Congress is Preparing to Vote on the Medical Cannabis Research Act
For the first time in a Republican-controlled Congress, a marijuana-related bill will see a vote by the House panel that oversees federal drug enforcement. The bill in question is the Medical Cannabis Research Act, which is sponsored by Representative Matt Gaetz and 40 bipartisan cosponsors. If passed, it would require the federal government to license additional facilities to cultivate cannabis to be used in scientific studies.
“The federal government should not stand in the way of collaboration that can help people live better lives,” Gaetz said in a phone interview about the proposed expansion, which will go before the House Judiciary Committee on Thursday.
For decades, the only place in the United States where fully and federally legal cannabis is grown is at the University of Mississippi. Unfortunately, while you might expect the government to be experimenting with breeding and creating some dank strains, instead, researchers are continually disappointed with the quality of the bud they receive for testing because it doesn’t truly compare to the medical marijuana most Americans currently have access to in states where it is legal.
“Precedent is the biggest concern,” Michael Collins, interim director of the Drug Policy Alliance’s Office of National Affairs, said in a phone interview. “If the committee is already on the record saying we ban people from participating in this sector of this industry, that’s going to possibly win the day going forward.”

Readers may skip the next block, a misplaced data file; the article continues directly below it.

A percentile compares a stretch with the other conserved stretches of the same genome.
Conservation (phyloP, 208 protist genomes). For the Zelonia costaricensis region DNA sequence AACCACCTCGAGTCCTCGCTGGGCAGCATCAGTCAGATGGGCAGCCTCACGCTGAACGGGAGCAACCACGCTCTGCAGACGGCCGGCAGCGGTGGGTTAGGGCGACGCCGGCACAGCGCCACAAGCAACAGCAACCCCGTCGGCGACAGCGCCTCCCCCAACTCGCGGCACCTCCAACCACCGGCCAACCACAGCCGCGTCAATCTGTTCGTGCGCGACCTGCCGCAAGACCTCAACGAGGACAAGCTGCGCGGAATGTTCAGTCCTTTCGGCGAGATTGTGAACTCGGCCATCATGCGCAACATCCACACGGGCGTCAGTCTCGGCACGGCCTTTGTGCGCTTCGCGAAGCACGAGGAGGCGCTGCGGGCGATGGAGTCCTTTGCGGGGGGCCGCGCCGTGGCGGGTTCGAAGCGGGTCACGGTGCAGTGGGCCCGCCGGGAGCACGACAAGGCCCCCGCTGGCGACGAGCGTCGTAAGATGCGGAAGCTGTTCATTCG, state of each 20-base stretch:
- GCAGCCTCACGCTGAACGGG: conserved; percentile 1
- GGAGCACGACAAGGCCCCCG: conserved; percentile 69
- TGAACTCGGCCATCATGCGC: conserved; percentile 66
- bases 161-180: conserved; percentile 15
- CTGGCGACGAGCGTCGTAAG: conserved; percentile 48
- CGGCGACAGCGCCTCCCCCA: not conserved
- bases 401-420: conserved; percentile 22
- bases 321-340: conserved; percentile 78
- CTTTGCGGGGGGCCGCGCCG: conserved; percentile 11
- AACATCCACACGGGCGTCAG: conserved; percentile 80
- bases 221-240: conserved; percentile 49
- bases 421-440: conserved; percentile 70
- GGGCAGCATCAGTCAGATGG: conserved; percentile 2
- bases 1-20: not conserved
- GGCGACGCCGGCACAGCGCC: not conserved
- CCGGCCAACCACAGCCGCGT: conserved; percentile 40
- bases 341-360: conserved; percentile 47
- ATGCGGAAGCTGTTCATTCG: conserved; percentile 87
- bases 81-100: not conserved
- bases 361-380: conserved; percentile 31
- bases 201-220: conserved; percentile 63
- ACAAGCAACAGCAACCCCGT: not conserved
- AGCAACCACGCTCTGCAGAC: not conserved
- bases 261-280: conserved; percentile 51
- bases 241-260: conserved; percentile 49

This is a great step forward in accepting the need for marijuana policy reform – and at least a move in the right direction for future legislation to be passed. Though this is definitely a positive move from our government, the legislation doesn’t come without its issues. One of the biggest concerns is that it doesn’t allow anyone with a “conviction for a felony or drug-related misdemeanor” from being affiliated with cultivating the federally legal bud.
This means that anyone who potentially has the necessary knowledge – but may have been negatively impacted by the war on drugs – is simply skipped over for someone potentially less knowledgeable, but without a criminal record.
The bill would also require that cultivation facilities have good standing with local law enforcement – which will automatically disqualify many otherwise qualified candidates simply because their local law enforcement is on the side of criminalization and prohibition.
The Medical Cannabis Research Act won’t change much on a federal level if it is passed; but, it would open up the opportunity for more cultivation facilities to grow cannabis in compliance with the federal government. And the fact that a piece of cannabis legislation is getting a vote at all is definitely something to be happy about.